The editors of Pseudo Mag have decided that we don’t talk to each other enough, even though we meet every day and talk all the time. Through the ‘Poco Bear Letters’ column, one of us will write to the other in every issue and document the conversation on the internet as millenial postmodernity demands.
To One Poco Bear,
As much I’d like to think of myself as a prolific reader, the truth is I am not. Not the way you are anyway. I like you as a reader, I like your style. When I had just met you it was the closest to mine. You were reading four books at a time, changing flavours as you wanted, jumping through worlds, and open-dating characters. Then you transitioned into a more serious reader, you started making calculated choices as to what book was truly worthy of being read. You picked up a book, read it through, picked up another, read it through, you studied them as you read them. Your goodreads list of read books kept piling up. I kept listening to analyses after analyses of characters and style. You are someone who because of the way she interacts with people about books is susceptible to rare and precious book recommendations. You are without deliberation and perhaps even without knowledge constantly on the lookout for books and their sources. You are in the constant state of NewBookSearch, which is by all means extremely fascinating. It’s almost as if it is the purpose of your life, your telos. I thought I knew about all the significant books until I met you. You introduced me to authors and content-makers I can’t imagine my life without today. You hated on mainstream bestsellers with a gusto and took comical pride in reading the fiction you read, but at the same time there’s an intrinsic humility to being on the search because it says you believe you are not There yet. You romanticized the process of reading for me. You made it about rainy afternoons with a coffee mug before tumblr did. Initially my fascination led me to ask you where you came across these books, how did you find out about them. You mumbled a couple of names of book blogs but you couldn’t give a solid answer. And now I realize it’s because the process of looking out for stellar literature is a state of being for you. There’s no one thing you do to find new books to read, it’s a way of life for you.
Looking at you reading or sheer hearing about you reading makes me want to read and be that silent person brewing up wars inside her head.
There’s one more person who made me realize that reading books is as close humans can get to magic. For Mrunmayee, reading was a drug. She talked about books the way a heroin-addict might talk about what he saw and experienced when under the influence of the drug. Reading is survival for her. Her happiness depends upon whether she’s reading. She snorts books and gets high on the wildest thought experiments. She talks about her favourite writers as if they are the only people who will ever get close to understanding her. When you get to know Mrunmayee, you learn to accept the fact that she values and loves the people who wrote those books more than anyone.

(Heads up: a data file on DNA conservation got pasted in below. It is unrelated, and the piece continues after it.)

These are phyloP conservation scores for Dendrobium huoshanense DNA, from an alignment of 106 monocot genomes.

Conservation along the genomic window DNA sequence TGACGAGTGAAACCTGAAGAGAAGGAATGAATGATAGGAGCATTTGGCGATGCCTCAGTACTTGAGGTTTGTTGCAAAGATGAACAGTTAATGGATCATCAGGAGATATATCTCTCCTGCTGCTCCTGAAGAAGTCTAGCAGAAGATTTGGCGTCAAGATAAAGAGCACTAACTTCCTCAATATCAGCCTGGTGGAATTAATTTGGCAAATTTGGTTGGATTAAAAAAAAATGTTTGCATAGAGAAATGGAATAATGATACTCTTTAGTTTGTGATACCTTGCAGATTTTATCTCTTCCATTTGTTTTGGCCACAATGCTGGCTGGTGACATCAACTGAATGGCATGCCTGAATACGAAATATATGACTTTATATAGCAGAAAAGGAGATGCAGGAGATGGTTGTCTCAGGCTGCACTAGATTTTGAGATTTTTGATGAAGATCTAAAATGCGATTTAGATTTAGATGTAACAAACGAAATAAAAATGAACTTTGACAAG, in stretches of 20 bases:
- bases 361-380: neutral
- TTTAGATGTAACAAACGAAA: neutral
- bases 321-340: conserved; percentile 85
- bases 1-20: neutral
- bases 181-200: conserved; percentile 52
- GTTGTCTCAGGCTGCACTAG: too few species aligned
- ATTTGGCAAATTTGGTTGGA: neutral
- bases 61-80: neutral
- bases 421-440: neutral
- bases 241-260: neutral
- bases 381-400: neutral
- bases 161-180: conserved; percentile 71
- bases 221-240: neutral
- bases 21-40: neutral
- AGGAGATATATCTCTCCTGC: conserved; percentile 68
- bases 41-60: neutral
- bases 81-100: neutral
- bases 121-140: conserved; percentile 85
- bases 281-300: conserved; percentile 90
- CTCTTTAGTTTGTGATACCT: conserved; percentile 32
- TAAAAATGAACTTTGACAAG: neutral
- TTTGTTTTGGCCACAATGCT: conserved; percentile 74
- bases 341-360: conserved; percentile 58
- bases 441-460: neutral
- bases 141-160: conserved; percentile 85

I tend to leave books halfway. The only work of fiction I felt the compelling need to read till the end was Harry Potter. I switch back and forth, Adichie to Atwood to Susanne Clarke to Ali Smith. Sometimes I end up going back to finish the novel, but not always. The first three hundred pages feel enough. You don’t need to read the whole book to get a flavour of the writing and plot. There’s no urgency to go on. This sounds terribly unromantic. “Don’t you feel like staying there longer and want the beautiful writing to go on?” you asked me once. I feel like I can appreciate the beautiful writing better when I get a break from it. Every reader is moody, you are someone who can resist the mood shifts. I may read fifty pages and not pick up the book for another fifty weeks and then finish it, or not. Memoirs I feel the compelling urge to read till the end. I search for answers in them. They become the place where I’ll find all the solutions to my questions. The same thing happened with Harry Potter. I can’t let go of books that I feel are going to give me answers about existence in this world as we see it, life, love, loss. I also can’t let go of vulnerable characters who build courage through the vulnerability and what better place to look for such characters than memoirs.
Sometimes, we fail to recognize the bigness of things that seem small to us. We conveniently overlook the eccentric fact that books are essentially collections of printed words (mostly) about humans written by humans to be read by humans, and there’s no direct human contact involved. This tends to fill a weird incomprehensible emotional deficit created to be filled, not realized until filled. It creates sparks that fly off in the brain of the reader, sparks that light another one, and another one and endlessly multiply creating imageries so exquisitely foreign yet familiar, unreal yet so real, far off yet so so near, people given to you by someone else to make yours and cherish, a world ruled by the author and yet as much yours to rule as hers, word after word after word packed with power bursting as you read the next one. Bless those ancestors of ours who on feeling something after experiencing something decided to simply write it down. Books are inception of the most powerful kind, the highest manifestation of our instinctive freedom of expression, a discovery and an escape at the same time.
Wishing you more power and magic as a reader, my friend.
Another Poco Bear.